Category Archives: EndTheStigma

How to Successfully Help Your Friends in Difficult Emotional Situations – Sweet Disposition

The first thing to keep in mind when helping someone in any situation is that while your good intentions are valuable, they don’t guarantee a positive impact. For example, if someone needs open heart surgery and you are not a surgeon, then no matter how much good intent you have, you should not attempt the surgery. If you do not know what you are doing, you are better off doing nothing because at least you won’t make things worse.

Here’s the overview on how to successfully help your friends when they are Emotionally Charged. 

  1. Do not assume you know their problem.
  2. Do not assume you understand them.
  3. Do not assume you know the solution.
  4. Do not offer solutions without understanding the problem first.
  5. When you offer a solution, calmly and logically explain how your solution addresses the problem in specific detail.
  6. All Problems are unique. Respect the uniqueness of their problem by treating it with special care. Do not dismiss it as a common problem.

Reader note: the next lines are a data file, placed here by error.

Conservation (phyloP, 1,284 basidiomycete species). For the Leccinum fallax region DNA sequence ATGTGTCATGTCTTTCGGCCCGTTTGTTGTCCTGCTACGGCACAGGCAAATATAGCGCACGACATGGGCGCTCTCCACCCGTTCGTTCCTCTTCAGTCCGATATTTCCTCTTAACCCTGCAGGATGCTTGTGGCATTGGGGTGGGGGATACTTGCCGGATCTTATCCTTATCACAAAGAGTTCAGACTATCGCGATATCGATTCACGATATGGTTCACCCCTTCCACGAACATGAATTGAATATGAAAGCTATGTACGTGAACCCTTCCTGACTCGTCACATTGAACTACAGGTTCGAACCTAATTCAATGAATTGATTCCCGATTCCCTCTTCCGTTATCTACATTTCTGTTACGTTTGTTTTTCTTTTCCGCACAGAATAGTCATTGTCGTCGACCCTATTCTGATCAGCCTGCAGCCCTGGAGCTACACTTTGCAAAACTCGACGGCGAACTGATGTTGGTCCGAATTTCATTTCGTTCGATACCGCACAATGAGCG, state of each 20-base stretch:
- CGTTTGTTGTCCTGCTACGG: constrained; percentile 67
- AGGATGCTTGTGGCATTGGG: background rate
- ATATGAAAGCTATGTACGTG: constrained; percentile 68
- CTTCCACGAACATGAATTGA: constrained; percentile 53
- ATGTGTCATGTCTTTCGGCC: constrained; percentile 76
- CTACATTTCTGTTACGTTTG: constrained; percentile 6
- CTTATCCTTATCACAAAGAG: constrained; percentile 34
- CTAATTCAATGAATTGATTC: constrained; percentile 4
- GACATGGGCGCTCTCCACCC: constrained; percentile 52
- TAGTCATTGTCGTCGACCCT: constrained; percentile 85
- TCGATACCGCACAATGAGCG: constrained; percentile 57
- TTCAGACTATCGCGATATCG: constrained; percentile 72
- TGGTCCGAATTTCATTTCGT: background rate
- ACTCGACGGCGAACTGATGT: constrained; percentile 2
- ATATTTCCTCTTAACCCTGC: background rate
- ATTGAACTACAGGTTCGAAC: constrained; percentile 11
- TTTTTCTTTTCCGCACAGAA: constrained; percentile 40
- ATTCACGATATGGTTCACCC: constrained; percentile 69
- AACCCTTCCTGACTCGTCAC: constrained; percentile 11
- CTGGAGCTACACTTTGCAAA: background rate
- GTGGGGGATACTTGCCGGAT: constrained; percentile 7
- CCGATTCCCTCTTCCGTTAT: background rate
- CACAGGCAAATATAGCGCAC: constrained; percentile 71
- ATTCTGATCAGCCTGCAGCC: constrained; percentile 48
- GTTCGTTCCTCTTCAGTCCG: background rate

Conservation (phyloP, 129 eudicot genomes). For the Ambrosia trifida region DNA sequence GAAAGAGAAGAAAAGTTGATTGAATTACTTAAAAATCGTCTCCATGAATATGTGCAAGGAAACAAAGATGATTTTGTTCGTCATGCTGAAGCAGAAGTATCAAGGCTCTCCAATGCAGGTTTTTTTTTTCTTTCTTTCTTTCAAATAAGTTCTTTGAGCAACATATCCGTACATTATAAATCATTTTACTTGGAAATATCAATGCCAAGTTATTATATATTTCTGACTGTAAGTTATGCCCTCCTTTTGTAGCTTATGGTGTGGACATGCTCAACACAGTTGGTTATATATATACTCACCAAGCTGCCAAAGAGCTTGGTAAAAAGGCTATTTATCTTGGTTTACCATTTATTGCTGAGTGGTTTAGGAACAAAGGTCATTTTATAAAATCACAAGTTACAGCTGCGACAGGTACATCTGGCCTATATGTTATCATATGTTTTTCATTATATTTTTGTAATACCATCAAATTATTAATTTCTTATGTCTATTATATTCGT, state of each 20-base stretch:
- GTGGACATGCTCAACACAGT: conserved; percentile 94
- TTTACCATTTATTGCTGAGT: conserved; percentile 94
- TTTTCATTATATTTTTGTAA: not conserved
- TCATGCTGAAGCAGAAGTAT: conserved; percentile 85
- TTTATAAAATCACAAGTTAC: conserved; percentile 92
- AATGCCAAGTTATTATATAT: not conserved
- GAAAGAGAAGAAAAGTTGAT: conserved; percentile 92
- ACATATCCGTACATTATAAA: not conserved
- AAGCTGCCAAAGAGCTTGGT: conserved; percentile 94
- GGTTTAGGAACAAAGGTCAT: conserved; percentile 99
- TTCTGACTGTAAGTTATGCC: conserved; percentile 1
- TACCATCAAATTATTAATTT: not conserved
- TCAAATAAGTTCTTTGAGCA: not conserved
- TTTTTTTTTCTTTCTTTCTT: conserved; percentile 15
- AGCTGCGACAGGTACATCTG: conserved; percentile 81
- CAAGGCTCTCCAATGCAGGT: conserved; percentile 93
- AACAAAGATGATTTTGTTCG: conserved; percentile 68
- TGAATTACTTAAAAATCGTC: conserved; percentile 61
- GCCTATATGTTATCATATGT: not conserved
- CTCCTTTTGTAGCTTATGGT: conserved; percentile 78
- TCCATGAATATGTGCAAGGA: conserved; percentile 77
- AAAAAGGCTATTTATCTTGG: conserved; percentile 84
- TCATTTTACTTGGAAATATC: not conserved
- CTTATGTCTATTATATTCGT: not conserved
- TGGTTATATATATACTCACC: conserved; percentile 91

7. Acknowledge them and their emotions, their story, and their perspective.
  8. Do not force your interpretation of the situation on them. You can only make statements that build on their reality, not statements that describe a separate reality from their experience.
  9. Be available at anytime.  The idea that the person in pain should reach out, schedule, plan, wait, and then get help is not possible when the situation is an emergency. If you truly care about your friend, try to drop what you’re doing and help your friend. If you have an emergency yourself, then let them know that you truly care about them and wish you could help but you must take care of an emergency yourself.